Monday 19 May 2008

Cat Inbreeding

This is a follow up to an earlier post on cat inbreeding. We noted that cat breeders practice inbreeding at least sometimes, perhaps a considerable amount of the time to breed in the best appearance and I hope the best character. The downside is that you also breed in the defects associated with recessive genes that would otherwise go unnoticed. What happens in the wild?

Inbreeding is rare in the wild. Wild animals avoid inbreeding in a common sense way by dispersal. Moving away from the population from where they were born. In scientific terms it is called "natal dispersion". This means travelling to a place away from where the animal was born to a new place to reproduce. The change being on a permanent basis.

It seems that the reasons for dispersal are (a) inbreeding avoidance (b) competition for resources- looking for a less competitive environment and (c) competition for mates. (src)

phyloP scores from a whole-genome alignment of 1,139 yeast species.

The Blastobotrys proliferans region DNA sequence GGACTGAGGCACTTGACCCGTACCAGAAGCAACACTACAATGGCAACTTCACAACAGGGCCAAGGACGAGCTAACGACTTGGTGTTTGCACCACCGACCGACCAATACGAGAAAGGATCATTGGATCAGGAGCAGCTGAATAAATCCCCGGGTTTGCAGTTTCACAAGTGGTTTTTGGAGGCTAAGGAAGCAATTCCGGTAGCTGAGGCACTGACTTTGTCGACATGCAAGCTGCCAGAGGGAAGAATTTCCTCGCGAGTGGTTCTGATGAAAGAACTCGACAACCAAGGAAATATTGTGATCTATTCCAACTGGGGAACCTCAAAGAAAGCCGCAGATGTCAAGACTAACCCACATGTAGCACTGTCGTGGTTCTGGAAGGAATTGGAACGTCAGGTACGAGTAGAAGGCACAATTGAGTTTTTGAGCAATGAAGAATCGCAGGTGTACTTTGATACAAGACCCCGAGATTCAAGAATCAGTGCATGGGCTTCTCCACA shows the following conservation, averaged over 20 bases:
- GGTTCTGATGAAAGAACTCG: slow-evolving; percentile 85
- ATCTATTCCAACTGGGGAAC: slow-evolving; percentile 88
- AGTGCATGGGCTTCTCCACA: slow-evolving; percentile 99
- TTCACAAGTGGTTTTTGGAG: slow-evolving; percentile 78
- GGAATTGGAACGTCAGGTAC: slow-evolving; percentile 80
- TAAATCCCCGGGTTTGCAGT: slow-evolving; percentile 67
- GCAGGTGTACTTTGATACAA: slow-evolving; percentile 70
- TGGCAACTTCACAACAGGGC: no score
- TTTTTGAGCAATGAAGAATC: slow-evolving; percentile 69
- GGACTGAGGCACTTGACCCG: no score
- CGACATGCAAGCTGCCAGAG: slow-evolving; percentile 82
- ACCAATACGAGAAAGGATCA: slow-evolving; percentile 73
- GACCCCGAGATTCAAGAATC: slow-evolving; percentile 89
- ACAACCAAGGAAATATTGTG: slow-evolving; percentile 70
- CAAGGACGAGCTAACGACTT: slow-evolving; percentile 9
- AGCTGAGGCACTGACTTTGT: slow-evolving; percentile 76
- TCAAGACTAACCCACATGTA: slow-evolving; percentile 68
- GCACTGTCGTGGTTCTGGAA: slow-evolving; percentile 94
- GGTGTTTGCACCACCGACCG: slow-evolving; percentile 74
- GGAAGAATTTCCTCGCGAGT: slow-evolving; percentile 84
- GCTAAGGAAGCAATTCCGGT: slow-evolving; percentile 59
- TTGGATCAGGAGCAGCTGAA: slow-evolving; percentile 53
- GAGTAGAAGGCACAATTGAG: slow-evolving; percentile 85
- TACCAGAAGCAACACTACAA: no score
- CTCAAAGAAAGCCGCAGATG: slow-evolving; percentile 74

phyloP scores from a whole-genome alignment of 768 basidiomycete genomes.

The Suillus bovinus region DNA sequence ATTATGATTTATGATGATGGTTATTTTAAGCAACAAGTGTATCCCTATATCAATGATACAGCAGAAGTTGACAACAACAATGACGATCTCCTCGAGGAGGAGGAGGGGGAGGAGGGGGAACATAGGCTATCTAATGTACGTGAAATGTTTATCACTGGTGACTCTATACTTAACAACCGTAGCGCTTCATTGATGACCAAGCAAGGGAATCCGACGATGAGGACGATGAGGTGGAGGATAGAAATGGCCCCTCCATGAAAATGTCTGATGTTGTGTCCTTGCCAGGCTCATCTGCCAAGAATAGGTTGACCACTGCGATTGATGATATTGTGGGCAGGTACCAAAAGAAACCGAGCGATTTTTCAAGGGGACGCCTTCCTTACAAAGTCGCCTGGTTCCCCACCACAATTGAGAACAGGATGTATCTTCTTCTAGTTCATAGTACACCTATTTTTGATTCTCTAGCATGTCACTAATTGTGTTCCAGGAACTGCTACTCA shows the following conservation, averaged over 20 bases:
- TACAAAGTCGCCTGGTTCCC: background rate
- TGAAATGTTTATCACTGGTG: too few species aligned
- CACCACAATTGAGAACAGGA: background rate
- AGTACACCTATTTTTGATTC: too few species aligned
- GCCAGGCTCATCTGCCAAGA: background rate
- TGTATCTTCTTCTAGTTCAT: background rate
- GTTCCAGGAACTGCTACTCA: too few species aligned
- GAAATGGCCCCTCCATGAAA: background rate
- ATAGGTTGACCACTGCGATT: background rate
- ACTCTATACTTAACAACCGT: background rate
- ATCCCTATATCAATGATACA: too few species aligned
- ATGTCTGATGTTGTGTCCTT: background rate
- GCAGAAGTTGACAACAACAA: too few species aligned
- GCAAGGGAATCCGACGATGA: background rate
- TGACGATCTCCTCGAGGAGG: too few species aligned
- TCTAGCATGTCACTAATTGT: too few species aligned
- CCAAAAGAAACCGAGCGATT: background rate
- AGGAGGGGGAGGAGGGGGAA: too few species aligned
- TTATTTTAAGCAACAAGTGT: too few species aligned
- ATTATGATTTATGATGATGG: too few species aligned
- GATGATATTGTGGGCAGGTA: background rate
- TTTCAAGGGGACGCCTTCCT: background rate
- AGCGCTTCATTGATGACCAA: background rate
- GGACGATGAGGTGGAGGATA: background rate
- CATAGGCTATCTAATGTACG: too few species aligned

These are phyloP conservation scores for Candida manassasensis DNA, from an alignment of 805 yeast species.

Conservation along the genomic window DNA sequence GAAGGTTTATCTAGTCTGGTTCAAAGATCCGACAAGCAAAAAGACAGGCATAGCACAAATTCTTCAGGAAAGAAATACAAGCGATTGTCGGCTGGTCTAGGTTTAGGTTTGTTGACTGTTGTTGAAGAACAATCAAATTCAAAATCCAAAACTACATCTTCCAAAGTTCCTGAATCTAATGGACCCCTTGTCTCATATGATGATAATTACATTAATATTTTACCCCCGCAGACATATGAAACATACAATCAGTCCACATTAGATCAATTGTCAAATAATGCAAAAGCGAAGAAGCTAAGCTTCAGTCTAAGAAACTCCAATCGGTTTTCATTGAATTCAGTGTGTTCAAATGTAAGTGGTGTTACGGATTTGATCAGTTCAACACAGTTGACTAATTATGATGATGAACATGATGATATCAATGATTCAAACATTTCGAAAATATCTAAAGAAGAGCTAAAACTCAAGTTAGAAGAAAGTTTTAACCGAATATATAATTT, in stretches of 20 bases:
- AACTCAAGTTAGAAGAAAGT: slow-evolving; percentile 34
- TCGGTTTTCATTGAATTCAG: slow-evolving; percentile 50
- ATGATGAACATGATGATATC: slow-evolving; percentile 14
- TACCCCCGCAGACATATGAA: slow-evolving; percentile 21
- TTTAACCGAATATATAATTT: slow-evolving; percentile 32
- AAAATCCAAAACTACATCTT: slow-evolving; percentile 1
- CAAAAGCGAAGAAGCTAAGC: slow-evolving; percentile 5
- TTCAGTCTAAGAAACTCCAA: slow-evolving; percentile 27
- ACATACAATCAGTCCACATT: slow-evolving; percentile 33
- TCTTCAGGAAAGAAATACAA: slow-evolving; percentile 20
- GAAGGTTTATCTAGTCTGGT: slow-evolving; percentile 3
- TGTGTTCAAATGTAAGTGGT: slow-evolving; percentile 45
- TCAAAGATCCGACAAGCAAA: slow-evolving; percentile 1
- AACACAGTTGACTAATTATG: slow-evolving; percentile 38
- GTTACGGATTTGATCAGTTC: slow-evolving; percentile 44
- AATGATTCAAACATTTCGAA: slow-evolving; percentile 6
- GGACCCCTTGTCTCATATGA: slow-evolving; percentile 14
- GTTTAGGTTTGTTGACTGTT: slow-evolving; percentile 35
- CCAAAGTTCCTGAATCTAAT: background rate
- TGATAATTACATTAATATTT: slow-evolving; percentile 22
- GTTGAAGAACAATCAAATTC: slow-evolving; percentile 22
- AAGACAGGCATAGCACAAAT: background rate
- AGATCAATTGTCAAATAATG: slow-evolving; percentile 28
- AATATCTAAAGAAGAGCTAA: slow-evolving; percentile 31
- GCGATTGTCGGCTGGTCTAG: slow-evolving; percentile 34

We don't have to look far for the benefits of inbreeding avoidance. For humans marriage to close relatives (in the West at least and most countries) is forbidden and often illegal. We agree as humans that we shouldn't inbreed. In fact inbreeding avoidance is practiced naturally by humans. In terms of sexual attraction we tend to avoid people carrying similar haplotype (a genetic system). Tests (albeit controversial) indicate that we can smell the difference in the genetic system so body odor plays a significant role in choosing a partner. I guessed we knew that but didn't know that is was associated with identifying the genetic makeup of the person and avoiding inbreeding.

Cat Inbreeding to Abyssinian cats

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